27 FEBRUARY 1948, Page 28



ONCE stock markets have begun to fall it is hard to predict when a recovery will set in„ So much depends not merely on the kind of news in store but on how •investors will react. At the moment the only good news which seems a near-term probability is the acceptance in America of the Marshall Plan and the beginning of aid some time in the spring or summer. I suppose, too, that it is possible—I would not rate it higher than that—that this country may formulate a wages and profits " policy" which would put an effective brake on inflation and not hit dividends too hard. But meantime there is the uncertainty implied in the coming budget and the known difficulties now confronting many branches of trade both at home and in over- seas markets. It is- tempting, after the recent fall, to suggest that British industrials are getting to bargain levels, but to all but the boldeit my advice is to wait.


From the full accounts of the Imperial Tobacco Company, which present a really illuminating picture of the group's affairs, stock- holders will get at once an impression of the strength of the financial position which the company has built up and also of the uncertainty which vows surrounds the immediate trading prospect. In con- sidering the 33 per cent. dividend on the Ordinary'stock one needs to remember that the capital employed in the business is more than three times the issued Ordinary capital. As the directors point out, reserves, which now amount to L34,000,000, are used in the business and in addition there is short-term capital to the tune of £46,000p00. Even the most severe critics of capitalist enterprise will have to concede the directors' point that the true rate of return on the capital employed is " very much smaller " than is represented by the rate of Ordinary dividend. A year ago the Imperial Tobacco board made it plain that they would like to convert part of the temporary capital into permanent capital by the issue of a sub- stantial amount in new Ordinary shares at par. To carry through such a refinancing operation at the present time would be much too expensive, however, in view of the to per cent. duty on bonus issues.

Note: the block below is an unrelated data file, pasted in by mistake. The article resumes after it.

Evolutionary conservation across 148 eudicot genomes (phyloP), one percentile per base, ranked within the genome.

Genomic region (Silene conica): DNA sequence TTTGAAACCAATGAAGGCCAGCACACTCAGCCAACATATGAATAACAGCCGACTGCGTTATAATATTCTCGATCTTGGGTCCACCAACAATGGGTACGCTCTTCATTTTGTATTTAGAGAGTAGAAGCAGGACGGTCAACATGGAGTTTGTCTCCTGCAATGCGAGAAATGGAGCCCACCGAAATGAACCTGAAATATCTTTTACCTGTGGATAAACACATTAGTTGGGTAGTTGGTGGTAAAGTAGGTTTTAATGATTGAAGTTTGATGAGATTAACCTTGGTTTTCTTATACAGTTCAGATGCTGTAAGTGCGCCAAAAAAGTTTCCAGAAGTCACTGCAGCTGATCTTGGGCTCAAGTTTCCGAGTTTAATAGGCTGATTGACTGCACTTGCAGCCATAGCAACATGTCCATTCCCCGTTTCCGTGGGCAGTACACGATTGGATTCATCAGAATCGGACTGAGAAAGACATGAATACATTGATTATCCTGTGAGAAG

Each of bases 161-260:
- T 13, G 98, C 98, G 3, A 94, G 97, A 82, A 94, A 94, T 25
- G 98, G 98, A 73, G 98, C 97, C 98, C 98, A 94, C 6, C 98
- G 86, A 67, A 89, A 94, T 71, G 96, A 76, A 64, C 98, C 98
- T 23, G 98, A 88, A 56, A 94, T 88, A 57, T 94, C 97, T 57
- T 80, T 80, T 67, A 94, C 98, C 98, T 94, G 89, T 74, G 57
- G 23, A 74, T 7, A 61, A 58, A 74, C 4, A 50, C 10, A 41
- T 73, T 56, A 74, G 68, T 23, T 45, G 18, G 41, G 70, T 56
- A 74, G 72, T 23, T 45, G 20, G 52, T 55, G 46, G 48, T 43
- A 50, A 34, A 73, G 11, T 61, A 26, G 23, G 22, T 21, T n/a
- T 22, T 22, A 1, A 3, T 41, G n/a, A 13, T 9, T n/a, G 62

It is an open secret that tobacco stocks are now at a level which represents the barest minimum and are only sufficient to cover the present rate of consumption if it can be assumed that stocks will shortly be replenisled under the Marshall Plan. My own view is that tobacco will be forthcoming on a substantial scale when the Marshall Plan begins to operate, so that it should be practicable to maintain deliveries to the consumer here at or around the present level, at which supplies fall somewhat short of demand. Even on this assumption profits may suffer a further moderate reduction during the current year and it might be wise to budget for a small cut in the current rate of Ordinary dividend. Imperial Tobacco £r Ordinary units now stand just under £51 to yield over 6 per cent. I would rather buy than sell at this price.

WELWYN GARDEN CITY Two years ago I outlined the attractions of the kr shares of Welwyn Garden City when the price was around 25s. Since that date the tompany has increased its revenue and raised its dividend from 5 per cent. to 6 per cent. and the shares have been as high as 27s. 6d. Latterly it has become clear that important changes in the affairs of the company are likely in the fairly near future, in that the Ministry of Town and Country Planning has announced its decision to appoint a Development Corporation for Welwyn Garden City. If, as seems certain, the Government carries through its plan, the responsibility for completing the development and building of the town will be taken out of the company's hands and the whole of the land in the designated area now owned by the company will be acquired by the Ministry. Unfortunately no basis has been laid down on which compensation will be assessed, but at the recent meeting in London shareholders were told that against the issued capital of only L536,300 the total amount of funds which had been put into the company was over LI,000,000. Any attempt at calculating the likely break-up value of the shares is necessarily tentative, but there are grounds for believing that if compensation is paid on a reasonable basis there should be something nearer £2 than the present price of 28s. available for the shareholders. A point of special interest is that a substantial part of the company's revenue in recent years has come from the Welwyn Stores, a sub- sidiary, which has a large annual turnover. It seems a safe assump- tion that this revenue-earning asset will remain with the company.